As an obligate biotroph, Blumeria graminis f. sp. hordei (Bgh) cannot be grown in an axenic culture, and instead must be cultivated on its host species, Hordeum vulgare (barley). In this study an in vitro system utilizing n-hexacosanal, a constituent of the barley cuticle and known inducer of Bgh germination, was used to cultivate Bgh and differentiate conidia up to the appressorial germ tube stage for analysis. Transcriptomic and proteomic profiling of the appressorial germ tube stage revealed that there was a significant shift towards energy and protein production during the pre-penetrative phase of development, with an up-regulation of enzymes associated with cellular respiration and protein synthesis, modification and transport. Glycosidic linkage analysis of the cell wall polysaccharides demonstrated that during appressorial development an increase in 1,3- and 1,4-linked glucosyl residues and xylosyl residues was detected along with a significant decrease in galactosyl residues. The use of this in vitro cultivation method demonstrates that it is possible to analyse the pre-penetrative processes of Bgh development in the absence of a plant host.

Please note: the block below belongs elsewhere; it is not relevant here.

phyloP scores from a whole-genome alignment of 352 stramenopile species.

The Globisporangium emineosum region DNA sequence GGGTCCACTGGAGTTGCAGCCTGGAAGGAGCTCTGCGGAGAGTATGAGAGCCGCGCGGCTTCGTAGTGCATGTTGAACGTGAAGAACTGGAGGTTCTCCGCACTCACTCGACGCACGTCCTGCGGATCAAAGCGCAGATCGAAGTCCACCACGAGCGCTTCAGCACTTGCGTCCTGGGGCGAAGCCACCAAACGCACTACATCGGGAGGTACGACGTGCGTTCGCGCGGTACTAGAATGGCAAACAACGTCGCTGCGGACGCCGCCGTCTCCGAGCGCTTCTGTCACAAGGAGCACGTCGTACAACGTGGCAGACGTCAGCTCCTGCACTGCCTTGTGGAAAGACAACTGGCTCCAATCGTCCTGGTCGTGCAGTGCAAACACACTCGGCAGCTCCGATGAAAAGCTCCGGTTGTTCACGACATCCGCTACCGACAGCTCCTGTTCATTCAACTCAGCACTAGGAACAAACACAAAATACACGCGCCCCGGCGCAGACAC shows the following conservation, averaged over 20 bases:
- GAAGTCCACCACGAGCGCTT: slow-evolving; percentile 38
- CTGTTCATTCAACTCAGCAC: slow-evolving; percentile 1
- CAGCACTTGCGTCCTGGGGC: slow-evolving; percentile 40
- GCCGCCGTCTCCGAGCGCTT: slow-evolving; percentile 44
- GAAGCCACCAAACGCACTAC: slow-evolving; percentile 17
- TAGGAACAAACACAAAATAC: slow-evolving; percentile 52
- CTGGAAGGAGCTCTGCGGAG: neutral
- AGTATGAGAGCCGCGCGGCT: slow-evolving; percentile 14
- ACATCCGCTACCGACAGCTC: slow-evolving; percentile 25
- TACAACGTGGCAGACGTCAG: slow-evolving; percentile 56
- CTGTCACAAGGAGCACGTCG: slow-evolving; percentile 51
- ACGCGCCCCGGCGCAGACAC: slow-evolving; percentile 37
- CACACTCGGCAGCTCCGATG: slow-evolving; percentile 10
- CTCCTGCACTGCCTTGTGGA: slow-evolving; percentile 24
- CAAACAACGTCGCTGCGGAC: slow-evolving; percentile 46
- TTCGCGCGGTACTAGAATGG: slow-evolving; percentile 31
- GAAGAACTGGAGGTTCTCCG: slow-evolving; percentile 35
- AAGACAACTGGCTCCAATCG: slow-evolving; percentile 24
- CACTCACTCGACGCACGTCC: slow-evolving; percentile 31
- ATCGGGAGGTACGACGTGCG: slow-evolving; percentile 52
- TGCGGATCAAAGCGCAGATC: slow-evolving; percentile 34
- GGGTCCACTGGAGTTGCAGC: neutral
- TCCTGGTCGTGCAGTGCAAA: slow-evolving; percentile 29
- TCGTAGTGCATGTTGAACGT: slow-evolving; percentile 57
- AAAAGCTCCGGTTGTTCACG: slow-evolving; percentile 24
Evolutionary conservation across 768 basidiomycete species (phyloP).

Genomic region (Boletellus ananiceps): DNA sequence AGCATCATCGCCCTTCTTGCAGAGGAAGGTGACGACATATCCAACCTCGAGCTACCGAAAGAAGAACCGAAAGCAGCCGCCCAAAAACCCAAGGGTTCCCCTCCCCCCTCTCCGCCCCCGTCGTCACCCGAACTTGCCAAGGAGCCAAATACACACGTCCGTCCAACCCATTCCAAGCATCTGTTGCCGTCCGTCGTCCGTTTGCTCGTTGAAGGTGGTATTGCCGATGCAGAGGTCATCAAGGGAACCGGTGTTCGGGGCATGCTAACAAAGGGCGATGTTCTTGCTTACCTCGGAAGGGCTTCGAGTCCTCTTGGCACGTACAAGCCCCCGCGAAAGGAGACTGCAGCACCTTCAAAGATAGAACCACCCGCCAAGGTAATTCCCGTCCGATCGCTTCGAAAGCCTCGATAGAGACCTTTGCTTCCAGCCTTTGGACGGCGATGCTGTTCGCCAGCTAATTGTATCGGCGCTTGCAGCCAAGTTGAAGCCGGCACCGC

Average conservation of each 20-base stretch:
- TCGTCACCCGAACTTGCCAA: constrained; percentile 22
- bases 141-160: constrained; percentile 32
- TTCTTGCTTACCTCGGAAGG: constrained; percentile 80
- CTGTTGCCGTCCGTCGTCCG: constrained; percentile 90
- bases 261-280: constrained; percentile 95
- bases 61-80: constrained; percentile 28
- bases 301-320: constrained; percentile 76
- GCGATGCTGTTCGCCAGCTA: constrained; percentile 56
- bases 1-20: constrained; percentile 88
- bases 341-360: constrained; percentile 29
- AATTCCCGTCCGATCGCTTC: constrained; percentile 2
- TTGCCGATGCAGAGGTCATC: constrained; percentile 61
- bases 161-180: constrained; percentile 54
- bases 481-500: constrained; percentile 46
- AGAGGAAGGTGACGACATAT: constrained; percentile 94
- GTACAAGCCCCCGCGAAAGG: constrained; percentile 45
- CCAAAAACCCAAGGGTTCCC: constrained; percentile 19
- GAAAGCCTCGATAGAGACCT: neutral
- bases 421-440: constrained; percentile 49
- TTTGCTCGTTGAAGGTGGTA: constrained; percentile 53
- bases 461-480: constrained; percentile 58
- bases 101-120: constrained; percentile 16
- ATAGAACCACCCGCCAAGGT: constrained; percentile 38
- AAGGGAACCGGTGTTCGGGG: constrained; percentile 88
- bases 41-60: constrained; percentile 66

ASJC Scopus subject areas
- Molecular Biology
- Cell Biology
- Applied Microbiology and Biotechnology